Work 4.0 – risks and opportunities
Trade unions, policy makers, and ministries are discussing the risks and opportunities of a digitalised world of work. But what does it really mean for employees and the future of work? A brief introduction.
Risks and opportunities of a digitalised world of work
“The debate about work 4.0 usually implies that the risks and opportunities of a digitalised world of work are distributed equally,” says Annelie Buntenbach, member of the DGB’s National Executive Board, in an article published by Zeit Online. But how do businesses, policy makers, and trade unions see the potential advantages and disadvantages of an increasingly digitalised world of work?
Opportunities – what businesses say
According to the Cologne Institute for Economic Research, employees will enjoy greater autonomy in completing their tasks and benefit from customised workplace design. This may help to reduce physical stress, notably through personalised ergonomic workplace design and stress mitigation, which is particularly important for employees growing older.
Likewise, workplace locations and working hours will become more flexible based on home office or mobile work settings, making it easier to reconcile work and family life. Thus, it can be observed that female employees who have children under the age of 14 to care for are more likely to work from home at least occasionally. Moreover, the time that home workers would otherwise spend commuting may be used for other purposes. So digital means of communication have the potential to facilitate collaboration, both among employees at the workplace as well as in home office or mobile work settings.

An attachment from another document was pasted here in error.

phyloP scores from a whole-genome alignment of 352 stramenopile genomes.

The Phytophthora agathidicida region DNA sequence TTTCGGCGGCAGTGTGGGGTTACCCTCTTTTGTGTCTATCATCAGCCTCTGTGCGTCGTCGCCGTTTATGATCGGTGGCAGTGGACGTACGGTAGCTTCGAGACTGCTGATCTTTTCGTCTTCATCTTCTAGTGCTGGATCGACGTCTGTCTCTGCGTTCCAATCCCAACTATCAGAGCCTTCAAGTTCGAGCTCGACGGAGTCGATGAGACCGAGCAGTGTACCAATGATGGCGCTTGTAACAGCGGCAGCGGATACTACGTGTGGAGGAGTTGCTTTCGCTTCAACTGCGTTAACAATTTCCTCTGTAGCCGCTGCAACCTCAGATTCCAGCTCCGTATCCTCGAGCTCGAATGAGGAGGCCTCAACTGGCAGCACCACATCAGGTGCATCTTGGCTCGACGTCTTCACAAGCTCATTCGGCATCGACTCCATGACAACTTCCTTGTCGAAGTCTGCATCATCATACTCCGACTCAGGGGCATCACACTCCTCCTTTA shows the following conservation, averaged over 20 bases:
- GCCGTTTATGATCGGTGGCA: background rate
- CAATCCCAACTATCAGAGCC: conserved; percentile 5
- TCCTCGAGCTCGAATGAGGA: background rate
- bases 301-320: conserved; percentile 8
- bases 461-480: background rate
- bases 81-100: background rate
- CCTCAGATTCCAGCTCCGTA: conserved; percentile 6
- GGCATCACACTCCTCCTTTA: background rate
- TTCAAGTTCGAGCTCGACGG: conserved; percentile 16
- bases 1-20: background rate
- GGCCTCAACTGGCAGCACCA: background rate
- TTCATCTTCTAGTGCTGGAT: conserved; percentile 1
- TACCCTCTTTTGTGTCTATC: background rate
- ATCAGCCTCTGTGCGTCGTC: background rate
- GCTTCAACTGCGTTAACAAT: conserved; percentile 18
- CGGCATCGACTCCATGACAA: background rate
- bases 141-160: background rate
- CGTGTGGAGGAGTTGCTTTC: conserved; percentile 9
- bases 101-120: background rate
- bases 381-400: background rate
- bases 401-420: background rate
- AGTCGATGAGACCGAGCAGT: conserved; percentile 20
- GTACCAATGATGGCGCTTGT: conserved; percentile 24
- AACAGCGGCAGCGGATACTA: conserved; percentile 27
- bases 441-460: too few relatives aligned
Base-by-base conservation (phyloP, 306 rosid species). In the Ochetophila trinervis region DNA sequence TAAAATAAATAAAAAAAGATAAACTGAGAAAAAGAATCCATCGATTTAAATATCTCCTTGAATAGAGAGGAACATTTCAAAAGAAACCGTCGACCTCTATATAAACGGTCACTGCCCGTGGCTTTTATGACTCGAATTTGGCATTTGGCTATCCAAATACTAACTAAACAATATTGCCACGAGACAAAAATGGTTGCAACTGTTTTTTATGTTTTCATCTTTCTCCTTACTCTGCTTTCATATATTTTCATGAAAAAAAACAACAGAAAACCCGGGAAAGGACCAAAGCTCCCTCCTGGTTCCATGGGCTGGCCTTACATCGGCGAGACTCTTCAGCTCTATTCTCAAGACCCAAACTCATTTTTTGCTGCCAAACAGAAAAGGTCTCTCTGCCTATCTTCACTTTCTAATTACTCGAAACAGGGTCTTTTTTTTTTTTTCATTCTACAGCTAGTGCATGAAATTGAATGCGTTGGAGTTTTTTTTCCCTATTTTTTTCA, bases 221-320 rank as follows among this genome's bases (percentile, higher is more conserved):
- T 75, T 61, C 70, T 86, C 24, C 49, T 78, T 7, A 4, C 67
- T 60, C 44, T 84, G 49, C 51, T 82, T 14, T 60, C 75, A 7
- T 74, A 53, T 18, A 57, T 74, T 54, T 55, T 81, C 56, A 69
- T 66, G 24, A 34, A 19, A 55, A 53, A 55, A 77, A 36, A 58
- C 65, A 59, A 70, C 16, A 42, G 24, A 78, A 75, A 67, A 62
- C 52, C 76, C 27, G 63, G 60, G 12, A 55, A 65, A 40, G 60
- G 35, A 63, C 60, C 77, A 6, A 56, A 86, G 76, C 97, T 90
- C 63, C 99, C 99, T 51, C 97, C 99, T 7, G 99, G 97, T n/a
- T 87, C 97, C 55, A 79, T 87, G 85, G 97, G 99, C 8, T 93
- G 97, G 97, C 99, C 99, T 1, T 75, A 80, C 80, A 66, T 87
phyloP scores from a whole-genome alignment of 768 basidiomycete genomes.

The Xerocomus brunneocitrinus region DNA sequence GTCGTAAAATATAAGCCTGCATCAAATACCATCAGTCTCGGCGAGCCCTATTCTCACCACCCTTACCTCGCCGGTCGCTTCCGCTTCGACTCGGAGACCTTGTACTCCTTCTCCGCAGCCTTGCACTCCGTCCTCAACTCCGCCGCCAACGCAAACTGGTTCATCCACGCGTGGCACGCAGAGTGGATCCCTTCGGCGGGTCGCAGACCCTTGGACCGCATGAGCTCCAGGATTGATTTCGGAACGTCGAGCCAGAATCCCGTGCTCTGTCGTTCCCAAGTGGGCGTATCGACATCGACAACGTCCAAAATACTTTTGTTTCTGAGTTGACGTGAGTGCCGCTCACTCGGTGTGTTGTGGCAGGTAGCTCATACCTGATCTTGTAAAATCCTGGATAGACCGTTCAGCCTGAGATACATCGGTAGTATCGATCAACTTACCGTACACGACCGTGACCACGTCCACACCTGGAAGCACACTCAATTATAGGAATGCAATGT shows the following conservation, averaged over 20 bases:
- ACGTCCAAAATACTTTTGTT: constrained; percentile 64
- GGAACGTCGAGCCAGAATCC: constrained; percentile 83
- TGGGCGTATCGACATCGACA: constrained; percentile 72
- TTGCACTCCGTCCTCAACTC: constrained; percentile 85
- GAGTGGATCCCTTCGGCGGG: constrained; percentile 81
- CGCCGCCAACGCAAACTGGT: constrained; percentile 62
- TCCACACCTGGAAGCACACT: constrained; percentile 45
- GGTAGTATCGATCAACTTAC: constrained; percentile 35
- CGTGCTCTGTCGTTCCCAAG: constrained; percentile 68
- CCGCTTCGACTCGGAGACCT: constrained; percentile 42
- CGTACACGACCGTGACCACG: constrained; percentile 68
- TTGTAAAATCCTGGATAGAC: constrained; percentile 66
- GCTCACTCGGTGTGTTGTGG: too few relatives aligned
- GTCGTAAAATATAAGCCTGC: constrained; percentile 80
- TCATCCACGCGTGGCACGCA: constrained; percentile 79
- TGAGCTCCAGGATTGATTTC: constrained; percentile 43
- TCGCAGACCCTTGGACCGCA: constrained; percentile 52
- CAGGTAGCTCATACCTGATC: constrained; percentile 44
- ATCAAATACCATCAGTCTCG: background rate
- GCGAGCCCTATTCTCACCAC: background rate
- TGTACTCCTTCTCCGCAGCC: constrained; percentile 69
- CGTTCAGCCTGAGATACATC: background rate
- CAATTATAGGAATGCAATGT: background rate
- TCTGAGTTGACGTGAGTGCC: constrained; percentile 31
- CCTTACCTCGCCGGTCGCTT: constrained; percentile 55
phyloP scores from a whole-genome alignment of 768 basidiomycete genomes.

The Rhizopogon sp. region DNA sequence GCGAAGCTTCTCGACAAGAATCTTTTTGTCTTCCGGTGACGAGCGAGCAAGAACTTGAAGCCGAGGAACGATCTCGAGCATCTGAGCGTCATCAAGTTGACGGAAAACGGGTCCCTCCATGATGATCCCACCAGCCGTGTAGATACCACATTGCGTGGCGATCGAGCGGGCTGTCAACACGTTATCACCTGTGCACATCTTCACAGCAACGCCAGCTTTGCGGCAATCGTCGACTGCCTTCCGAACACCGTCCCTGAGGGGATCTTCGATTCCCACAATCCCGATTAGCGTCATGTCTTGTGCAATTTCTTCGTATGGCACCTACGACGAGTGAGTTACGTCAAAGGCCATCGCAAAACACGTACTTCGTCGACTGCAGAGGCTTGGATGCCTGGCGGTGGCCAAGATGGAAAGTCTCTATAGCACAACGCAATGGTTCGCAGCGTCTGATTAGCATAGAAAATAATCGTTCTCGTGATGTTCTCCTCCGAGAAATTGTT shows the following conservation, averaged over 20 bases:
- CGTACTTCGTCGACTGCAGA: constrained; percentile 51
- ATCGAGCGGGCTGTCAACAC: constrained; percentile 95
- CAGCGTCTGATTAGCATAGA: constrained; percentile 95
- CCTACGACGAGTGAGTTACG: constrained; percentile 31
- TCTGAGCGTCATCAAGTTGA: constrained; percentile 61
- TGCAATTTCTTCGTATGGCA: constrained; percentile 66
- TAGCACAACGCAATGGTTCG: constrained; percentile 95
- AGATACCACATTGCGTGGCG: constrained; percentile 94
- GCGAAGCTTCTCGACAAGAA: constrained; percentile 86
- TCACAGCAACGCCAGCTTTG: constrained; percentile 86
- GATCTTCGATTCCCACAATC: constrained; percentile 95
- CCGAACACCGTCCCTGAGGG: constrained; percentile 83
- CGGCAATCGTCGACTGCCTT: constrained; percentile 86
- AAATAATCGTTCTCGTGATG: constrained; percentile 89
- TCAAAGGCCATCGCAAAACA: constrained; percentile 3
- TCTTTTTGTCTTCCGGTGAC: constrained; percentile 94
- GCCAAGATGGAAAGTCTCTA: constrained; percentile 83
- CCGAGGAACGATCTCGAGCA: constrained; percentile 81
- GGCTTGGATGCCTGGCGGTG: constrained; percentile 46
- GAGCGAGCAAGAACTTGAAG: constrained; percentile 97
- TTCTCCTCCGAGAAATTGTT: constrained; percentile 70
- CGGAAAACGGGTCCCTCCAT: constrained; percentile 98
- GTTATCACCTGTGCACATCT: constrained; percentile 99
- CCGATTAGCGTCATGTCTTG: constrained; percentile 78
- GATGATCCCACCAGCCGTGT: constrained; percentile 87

Risks – what trade unions say
By contrast, a 2016 DGB study on how digitalisation is impacting the quality of work (10th sample survey of the DGB index measuring good work (“Gute Arbeit”)) found that digitalisation does not automatically relieve pressure on employees. So, 56 percent of the persons surveyed stated that their workload had risen as a result of digitalisation, and 54 percent complained that multitasking led to higher stress levels at the workplace. Only 27 percent and 24 percent of interviewees, respectively, declared that their scope of decision-making or work-life balance had improved.
Annelie Buntenbach, member of the DGB’s National Executive Board, thinks that working models with flexible working hours such as telecommuting actually make job stress worse, because they facilitate a culture of work where “working hours are extended beyond normal limits, people are reachable all the time, and workloads increase”, thus putting additional pressure on employees rather than taking it off them.
Solution approaches to protect employees
Legal security in a digital working environment
Last year, a dialogue on work 4.0 (“Arbeiten 4.0”) was launched by Federal Minister of Labour Andrea Nahles (SPD) to make sure that increased flexibility from digitalisation will benefit employees, too. One of its priorities was the development of a legal framework governing co-determination, social security, effective health and safety management, and self-determination for employees. The results of the dialogue have been compiled in a green paper on work 4.0 (“Grünbuch Arbeiten 4.0”) already published in 2016 and in the subsequent white paper (“Weißbuch Arbeiten 4.0”). Key topics include co-determination rights regarding the introduction of new technologies, the maintenance of fair salaries and wages, and greater security with respect to flexible working time models.
Continuing education of employees is of paramount importance. Adapting existing qualifications to new tasks and responsibilities will help secure jobs in a working environment continuously changed by new technologies and working requirements.
Health management and work 4.0
The aim of modern health management is not only to relieve the physical and mental strain on employees in a digital world of work. Increasingly, it also focuses on preventing disease and building personal resilience among employees. This includes prevention in the form of corporate health promotion programmes as well as HR policy measures such as trainings on health-conducive leadership.
Digitalisation of work and co-determination
The digitalisation of work and introduction of new technical elements touches on many aspects of co-determination.
Work 4.0 and continuing education
How do companies reconcile economic interests with employee needs?